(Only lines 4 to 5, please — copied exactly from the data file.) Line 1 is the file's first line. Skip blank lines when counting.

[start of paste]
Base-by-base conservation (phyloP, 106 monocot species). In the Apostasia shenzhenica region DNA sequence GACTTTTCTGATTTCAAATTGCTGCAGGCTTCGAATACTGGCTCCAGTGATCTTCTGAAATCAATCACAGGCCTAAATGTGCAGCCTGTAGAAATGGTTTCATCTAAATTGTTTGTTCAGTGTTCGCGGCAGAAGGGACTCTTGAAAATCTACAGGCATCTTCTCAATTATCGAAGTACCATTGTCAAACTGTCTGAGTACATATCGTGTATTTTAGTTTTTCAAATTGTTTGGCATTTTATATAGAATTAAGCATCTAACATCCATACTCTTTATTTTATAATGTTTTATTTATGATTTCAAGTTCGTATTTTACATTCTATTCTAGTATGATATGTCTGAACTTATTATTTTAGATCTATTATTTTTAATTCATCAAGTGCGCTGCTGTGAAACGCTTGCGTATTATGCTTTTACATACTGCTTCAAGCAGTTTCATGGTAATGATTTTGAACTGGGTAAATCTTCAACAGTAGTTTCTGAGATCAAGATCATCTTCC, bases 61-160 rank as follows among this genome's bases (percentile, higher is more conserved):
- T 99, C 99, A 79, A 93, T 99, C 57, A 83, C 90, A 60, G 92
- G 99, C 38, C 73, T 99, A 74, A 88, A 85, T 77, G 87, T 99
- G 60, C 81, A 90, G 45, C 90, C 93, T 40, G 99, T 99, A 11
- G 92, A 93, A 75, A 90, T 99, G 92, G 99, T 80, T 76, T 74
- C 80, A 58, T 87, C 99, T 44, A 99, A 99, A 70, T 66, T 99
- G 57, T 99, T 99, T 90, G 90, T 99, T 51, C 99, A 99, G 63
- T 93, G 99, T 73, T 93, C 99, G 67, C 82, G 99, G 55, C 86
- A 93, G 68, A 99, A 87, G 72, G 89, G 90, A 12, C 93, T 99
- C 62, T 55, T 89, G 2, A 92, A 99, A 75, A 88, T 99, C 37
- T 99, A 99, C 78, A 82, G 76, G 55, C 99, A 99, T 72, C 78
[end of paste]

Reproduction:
- G 60, C 81, A 90, G 45, C 90, C 93, T 40, G 99, T 99, A 11
- G 92, A 93, A 75, A 90, T 99, G 92, G 99, T 80, T 76, T 74